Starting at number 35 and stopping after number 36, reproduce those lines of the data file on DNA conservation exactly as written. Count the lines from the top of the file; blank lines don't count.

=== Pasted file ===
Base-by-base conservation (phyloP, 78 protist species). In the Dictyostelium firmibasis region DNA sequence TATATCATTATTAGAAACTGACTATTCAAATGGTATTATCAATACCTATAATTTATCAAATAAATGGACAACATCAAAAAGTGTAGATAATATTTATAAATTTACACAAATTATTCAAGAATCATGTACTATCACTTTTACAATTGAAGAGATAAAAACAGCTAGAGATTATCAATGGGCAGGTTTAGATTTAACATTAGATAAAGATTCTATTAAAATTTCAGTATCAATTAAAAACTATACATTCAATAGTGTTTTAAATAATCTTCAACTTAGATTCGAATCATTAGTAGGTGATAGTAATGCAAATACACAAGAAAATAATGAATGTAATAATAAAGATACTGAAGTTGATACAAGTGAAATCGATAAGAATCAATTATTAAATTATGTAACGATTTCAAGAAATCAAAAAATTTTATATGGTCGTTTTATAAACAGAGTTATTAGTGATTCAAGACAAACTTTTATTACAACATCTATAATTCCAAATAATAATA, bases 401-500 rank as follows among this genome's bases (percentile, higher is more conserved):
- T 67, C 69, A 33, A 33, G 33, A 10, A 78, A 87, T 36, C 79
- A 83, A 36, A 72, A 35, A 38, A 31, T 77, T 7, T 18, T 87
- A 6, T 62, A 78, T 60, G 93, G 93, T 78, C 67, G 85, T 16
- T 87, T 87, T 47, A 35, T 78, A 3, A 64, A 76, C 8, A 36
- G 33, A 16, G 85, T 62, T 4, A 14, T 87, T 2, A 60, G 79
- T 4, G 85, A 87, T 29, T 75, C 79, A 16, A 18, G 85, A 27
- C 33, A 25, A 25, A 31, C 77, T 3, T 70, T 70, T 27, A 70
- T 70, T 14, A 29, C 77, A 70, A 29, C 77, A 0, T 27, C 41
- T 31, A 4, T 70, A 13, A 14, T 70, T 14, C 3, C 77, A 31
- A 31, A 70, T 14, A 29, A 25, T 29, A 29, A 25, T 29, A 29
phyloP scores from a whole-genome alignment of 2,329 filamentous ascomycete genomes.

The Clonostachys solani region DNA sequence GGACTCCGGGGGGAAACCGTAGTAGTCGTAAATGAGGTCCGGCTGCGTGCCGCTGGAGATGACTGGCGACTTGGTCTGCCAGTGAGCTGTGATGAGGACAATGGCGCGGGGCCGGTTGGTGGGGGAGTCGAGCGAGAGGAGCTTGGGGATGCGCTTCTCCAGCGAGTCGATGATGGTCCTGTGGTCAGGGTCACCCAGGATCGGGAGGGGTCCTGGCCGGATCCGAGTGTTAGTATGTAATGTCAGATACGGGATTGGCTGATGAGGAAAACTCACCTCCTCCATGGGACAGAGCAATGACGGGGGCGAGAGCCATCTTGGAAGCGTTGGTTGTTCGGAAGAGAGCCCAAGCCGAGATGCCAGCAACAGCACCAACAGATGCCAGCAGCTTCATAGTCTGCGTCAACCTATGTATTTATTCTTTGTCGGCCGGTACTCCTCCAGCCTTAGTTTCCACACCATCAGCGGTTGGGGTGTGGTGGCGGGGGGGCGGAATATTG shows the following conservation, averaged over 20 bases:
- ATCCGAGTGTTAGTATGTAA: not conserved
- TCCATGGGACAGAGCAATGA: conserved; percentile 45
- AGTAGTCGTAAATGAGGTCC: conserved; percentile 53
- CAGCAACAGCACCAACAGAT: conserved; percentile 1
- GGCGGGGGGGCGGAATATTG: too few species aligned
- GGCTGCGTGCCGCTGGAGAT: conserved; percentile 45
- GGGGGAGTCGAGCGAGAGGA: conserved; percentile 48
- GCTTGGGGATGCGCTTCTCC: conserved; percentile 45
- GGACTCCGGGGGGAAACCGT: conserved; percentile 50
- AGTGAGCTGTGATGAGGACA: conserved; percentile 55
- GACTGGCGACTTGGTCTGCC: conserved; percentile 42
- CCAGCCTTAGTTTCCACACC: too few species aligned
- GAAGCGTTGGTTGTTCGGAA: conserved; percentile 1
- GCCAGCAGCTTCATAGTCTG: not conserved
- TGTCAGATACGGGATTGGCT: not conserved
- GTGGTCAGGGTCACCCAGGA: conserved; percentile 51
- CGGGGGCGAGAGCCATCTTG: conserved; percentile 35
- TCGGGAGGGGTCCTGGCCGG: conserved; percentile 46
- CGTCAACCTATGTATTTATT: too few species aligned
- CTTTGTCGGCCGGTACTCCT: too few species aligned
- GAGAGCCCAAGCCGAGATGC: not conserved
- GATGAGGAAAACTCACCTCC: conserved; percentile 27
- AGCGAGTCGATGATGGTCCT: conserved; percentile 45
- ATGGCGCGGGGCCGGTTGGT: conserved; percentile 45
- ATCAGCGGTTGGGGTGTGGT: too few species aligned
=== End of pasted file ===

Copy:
- GATGAGGAAAACTCACCTCC: conserved; percentile 27
- AGCGAGTCGATGATGGTCCT: conserved; percentile 45